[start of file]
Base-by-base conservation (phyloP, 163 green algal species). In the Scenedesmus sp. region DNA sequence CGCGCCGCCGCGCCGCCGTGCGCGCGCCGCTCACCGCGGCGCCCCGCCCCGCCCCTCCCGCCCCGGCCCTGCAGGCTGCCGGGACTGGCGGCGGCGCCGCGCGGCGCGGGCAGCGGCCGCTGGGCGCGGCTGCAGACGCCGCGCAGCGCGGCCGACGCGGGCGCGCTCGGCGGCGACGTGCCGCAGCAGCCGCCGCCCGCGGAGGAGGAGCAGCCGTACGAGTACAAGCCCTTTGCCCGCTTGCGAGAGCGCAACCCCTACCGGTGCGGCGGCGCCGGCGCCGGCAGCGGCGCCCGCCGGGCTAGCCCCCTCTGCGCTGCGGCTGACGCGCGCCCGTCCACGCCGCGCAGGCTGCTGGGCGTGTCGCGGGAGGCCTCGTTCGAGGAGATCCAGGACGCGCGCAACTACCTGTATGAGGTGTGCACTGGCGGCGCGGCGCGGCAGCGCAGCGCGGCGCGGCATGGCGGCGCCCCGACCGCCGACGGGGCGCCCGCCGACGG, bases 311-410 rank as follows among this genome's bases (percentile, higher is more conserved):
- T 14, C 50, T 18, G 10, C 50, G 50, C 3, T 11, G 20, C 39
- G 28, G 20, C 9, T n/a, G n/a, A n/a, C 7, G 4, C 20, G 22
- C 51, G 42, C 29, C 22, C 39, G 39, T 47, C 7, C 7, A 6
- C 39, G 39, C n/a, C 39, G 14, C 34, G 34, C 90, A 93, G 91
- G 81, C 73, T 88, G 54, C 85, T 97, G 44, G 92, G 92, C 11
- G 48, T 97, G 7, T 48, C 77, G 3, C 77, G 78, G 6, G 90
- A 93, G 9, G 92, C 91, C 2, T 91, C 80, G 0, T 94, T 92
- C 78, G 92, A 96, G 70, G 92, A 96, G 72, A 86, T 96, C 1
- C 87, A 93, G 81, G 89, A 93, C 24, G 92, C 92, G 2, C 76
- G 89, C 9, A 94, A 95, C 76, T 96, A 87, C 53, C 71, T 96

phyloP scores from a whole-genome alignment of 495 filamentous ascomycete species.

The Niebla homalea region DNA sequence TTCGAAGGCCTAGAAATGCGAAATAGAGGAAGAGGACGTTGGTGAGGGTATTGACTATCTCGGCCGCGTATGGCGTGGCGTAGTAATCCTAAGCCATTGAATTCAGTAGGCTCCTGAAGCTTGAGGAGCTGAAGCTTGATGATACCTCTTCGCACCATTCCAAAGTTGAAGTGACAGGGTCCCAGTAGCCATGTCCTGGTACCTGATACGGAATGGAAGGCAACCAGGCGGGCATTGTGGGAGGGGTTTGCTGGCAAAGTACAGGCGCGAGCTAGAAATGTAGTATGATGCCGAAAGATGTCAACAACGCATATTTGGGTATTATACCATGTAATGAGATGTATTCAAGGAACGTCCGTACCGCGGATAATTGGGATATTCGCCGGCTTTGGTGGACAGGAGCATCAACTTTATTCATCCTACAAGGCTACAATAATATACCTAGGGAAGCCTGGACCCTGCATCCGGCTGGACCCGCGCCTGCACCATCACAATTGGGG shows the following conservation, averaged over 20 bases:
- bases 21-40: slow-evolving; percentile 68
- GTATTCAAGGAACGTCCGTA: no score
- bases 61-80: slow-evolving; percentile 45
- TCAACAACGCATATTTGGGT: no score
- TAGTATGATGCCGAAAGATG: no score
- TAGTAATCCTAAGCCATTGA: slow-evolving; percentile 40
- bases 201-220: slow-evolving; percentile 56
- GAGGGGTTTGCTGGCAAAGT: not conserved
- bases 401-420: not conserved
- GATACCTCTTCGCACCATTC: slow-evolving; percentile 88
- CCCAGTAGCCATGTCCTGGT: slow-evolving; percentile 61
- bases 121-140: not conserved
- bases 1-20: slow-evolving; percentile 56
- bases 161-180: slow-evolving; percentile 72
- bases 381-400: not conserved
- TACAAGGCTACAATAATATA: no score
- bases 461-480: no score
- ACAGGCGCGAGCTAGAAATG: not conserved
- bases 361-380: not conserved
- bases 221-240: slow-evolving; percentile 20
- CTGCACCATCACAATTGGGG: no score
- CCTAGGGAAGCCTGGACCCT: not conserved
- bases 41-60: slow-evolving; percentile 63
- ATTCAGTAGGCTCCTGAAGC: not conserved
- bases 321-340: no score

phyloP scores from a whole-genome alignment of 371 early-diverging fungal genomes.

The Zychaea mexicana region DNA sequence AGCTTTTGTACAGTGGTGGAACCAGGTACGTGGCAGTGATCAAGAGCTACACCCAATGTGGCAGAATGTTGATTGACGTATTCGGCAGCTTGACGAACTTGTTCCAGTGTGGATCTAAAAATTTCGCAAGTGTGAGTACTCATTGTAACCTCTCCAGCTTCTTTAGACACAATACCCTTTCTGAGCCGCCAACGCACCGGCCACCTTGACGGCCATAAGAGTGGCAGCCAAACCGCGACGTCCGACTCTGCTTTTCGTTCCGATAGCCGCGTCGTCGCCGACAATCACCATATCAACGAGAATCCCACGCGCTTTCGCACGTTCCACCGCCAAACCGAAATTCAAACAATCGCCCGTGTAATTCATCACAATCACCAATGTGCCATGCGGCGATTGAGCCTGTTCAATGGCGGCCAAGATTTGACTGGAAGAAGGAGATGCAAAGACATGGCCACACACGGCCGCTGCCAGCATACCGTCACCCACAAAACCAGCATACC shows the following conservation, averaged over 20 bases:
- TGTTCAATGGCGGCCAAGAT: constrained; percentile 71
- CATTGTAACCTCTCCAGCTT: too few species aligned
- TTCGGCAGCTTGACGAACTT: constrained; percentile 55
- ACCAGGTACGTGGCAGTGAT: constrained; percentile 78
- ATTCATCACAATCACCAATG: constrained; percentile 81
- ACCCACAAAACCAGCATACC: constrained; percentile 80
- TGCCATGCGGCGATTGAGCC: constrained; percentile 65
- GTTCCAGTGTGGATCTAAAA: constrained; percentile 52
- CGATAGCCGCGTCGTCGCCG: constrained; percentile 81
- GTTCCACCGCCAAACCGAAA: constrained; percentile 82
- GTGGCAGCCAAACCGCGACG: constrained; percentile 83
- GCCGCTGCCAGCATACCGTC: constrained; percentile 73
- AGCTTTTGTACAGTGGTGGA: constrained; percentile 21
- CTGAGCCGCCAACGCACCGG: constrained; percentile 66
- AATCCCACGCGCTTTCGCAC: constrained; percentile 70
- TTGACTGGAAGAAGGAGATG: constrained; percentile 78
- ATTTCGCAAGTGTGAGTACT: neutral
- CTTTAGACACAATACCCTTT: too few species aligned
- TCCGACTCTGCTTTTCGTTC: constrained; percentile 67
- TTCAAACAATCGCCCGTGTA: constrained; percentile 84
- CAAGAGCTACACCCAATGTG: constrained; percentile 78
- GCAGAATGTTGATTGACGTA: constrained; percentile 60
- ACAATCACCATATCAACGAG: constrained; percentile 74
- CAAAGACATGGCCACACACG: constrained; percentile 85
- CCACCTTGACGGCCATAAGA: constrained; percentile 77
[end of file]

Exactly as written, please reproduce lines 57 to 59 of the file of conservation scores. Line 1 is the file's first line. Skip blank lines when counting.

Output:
- ATTTCGCAAGTGTGAGTACT: neutral
- CTTTAGACACAATACCCTTT: too few species aligned
- TCCGACTCTGCTTTTCGTTC: constrained; percentile 67